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How to screw up your bankruptcy before it has begun

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Image by S Migol via Flickr

Planning on transferring your largest asset to a relative just before filing for bankruptcy so that the bankruptcy court can’t get to it? As a bankruptcy lawyer, I must say – PLEASE DON’T. It’s a bad idea because it can really get you into trouble and it can deny you your ultimate goal of getting your debts discharged.

The Bankruptcy Code contains a section (727) allowing the Bankruptcy Court to deny a discharge to debtors who transferred, destroyed, or concealed their own property within a year before filing for bankruptcy. Debtors also should not mess around with their property right after filing for bankruptcy – wait until the discharge comes through.

The reason why is that, especially since the 2005 change in the bankruptcy law was enacted, the courts have been cracking down on bankruptcy fraud. The court doesn’t like it when you try to hide assets. They don’t think of your moving your property around to avoid losing it in bankruptcy as ‘innocent,’ even if you do.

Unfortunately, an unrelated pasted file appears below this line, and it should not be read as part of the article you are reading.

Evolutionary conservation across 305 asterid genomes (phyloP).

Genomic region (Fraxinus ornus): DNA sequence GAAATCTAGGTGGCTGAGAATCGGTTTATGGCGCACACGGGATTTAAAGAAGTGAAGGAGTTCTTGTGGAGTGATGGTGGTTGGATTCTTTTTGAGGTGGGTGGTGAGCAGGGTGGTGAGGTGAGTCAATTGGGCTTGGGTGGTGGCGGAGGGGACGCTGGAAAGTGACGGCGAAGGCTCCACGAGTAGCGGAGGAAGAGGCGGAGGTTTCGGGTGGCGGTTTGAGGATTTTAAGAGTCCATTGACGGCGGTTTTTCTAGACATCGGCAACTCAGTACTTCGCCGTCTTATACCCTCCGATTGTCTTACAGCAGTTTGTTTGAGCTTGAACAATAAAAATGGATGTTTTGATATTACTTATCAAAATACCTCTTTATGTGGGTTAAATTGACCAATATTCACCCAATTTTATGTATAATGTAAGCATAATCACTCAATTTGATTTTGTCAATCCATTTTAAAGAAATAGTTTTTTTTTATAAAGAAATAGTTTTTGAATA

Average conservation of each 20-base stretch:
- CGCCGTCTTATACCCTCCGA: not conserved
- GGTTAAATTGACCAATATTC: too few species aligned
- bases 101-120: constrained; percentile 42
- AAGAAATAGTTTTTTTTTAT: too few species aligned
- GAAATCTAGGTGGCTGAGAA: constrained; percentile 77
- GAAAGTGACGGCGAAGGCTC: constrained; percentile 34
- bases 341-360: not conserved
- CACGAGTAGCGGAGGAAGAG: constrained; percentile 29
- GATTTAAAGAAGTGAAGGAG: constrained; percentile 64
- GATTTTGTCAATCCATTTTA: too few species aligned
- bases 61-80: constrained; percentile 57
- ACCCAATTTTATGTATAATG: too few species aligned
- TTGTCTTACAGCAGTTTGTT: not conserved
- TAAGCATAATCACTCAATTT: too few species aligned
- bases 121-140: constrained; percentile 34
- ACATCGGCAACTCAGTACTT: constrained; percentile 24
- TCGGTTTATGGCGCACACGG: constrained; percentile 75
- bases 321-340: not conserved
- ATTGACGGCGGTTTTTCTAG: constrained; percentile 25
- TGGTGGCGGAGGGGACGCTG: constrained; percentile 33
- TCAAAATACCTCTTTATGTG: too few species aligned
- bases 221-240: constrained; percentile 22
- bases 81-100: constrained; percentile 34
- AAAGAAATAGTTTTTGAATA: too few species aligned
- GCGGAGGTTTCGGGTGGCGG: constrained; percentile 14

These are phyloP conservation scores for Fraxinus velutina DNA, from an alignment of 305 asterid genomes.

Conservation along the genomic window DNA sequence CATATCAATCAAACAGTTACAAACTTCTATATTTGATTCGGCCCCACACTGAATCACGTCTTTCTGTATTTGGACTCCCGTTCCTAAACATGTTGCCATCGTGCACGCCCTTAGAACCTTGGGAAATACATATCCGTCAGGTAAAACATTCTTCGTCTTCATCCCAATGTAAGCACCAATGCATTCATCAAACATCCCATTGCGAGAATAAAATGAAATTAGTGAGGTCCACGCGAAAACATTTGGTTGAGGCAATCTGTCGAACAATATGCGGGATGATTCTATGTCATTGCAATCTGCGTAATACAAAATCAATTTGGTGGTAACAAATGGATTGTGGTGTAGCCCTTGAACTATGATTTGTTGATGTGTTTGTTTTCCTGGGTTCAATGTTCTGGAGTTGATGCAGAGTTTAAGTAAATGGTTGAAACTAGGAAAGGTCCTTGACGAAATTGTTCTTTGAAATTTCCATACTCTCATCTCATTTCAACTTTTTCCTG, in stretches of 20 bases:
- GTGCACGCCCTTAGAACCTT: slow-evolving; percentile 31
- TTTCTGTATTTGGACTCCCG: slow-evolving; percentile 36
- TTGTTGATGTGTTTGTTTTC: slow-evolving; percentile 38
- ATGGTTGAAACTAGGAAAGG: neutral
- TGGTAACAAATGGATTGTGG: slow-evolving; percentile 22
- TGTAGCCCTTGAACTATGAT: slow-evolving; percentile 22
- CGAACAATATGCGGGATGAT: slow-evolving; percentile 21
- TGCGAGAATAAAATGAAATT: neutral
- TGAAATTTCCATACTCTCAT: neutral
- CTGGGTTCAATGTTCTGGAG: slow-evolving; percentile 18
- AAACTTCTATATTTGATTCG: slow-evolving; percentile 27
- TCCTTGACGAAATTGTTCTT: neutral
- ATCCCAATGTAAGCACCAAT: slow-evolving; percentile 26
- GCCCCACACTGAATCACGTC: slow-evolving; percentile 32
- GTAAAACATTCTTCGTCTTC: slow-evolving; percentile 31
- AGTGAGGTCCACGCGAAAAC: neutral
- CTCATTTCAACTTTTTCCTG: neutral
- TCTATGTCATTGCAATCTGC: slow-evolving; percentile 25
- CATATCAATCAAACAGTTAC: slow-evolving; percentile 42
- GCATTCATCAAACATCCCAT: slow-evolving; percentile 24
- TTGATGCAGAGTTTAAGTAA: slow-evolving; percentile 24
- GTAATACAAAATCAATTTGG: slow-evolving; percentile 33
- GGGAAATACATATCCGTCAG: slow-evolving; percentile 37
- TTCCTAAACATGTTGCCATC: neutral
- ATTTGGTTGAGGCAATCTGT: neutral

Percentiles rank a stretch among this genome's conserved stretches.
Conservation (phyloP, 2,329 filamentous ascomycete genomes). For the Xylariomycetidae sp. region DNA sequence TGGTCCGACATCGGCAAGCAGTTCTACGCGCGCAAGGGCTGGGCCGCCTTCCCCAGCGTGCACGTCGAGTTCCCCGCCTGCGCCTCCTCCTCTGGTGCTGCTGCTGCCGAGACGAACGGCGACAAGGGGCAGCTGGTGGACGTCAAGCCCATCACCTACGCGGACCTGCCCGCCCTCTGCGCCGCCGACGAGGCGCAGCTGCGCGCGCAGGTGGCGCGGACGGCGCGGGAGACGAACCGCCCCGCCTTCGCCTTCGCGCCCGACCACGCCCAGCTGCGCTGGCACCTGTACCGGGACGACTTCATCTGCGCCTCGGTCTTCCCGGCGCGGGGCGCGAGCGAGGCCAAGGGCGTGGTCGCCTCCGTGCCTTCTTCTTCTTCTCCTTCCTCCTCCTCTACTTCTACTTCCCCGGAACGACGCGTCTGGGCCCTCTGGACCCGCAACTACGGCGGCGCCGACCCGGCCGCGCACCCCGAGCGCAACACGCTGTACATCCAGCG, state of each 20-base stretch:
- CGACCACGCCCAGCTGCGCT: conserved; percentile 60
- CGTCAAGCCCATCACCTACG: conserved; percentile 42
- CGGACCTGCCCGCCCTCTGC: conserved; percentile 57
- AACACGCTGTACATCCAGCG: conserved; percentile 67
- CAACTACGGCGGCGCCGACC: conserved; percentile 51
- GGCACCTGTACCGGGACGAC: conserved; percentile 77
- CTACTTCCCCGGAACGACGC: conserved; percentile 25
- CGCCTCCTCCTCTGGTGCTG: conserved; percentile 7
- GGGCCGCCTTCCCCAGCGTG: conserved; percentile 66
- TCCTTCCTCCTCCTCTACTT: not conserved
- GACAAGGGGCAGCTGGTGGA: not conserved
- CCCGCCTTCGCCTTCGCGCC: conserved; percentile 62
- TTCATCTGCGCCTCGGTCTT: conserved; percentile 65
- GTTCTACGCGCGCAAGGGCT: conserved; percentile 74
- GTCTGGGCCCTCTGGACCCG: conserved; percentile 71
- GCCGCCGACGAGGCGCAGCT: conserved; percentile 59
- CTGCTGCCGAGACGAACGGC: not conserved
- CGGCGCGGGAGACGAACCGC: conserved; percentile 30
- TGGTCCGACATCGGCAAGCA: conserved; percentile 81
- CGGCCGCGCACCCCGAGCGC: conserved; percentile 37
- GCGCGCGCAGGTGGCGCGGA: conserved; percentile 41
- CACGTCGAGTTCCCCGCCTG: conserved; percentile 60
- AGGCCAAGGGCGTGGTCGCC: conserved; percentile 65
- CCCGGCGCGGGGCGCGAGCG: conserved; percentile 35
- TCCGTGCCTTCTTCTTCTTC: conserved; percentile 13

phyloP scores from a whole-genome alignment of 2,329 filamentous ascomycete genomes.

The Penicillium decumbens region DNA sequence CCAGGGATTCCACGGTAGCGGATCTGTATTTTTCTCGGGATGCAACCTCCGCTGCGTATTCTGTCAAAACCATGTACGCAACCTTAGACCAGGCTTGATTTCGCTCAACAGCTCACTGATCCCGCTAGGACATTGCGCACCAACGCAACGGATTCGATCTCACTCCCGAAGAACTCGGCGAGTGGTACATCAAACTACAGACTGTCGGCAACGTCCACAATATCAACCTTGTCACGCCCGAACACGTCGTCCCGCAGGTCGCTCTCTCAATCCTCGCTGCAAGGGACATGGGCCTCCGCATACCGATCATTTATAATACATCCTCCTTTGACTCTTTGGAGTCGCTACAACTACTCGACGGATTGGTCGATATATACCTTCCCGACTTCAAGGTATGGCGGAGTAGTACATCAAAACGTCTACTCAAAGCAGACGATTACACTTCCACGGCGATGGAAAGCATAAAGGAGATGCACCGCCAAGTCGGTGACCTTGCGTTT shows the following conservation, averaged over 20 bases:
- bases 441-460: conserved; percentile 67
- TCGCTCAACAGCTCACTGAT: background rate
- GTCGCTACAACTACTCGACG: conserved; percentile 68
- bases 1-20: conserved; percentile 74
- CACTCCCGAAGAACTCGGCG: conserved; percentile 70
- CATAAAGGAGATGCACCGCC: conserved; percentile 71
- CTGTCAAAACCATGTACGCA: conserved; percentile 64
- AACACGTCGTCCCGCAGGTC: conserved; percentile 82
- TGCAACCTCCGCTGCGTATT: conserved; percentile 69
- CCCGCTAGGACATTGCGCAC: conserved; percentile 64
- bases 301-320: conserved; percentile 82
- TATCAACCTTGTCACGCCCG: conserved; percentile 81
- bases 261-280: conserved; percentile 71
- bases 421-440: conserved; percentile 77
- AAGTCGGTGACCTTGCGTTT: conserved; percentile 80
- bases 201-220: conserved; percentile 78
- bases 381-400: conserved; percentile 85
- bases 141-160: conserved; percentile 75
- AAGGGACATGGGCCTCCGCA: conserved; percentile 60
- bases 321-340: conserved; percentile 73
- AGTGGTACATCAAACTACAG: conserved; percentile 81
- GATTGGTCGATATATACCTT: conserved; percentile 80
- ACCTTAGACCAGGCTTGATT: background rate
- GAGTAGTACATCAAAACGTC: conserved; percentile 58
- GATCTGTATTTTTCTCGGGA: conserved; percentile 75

In fact, if a debtor does enough things that the court doesn’t like, it may see the entire bankruptcy filing as abusive.

Besides, if you really have assets worth so much that you can’t exempt them from the bankruptcy estate, you may be able to save them by filing a Chapter 13 instead of a Chapter 7. Talk with a lawyer about your options – just don’t transfer any property around before doing so!

In New Jersey and looking at bankruptcy as an option? Call a New Jersey bankruptcy lawyer at 201-676-0722.

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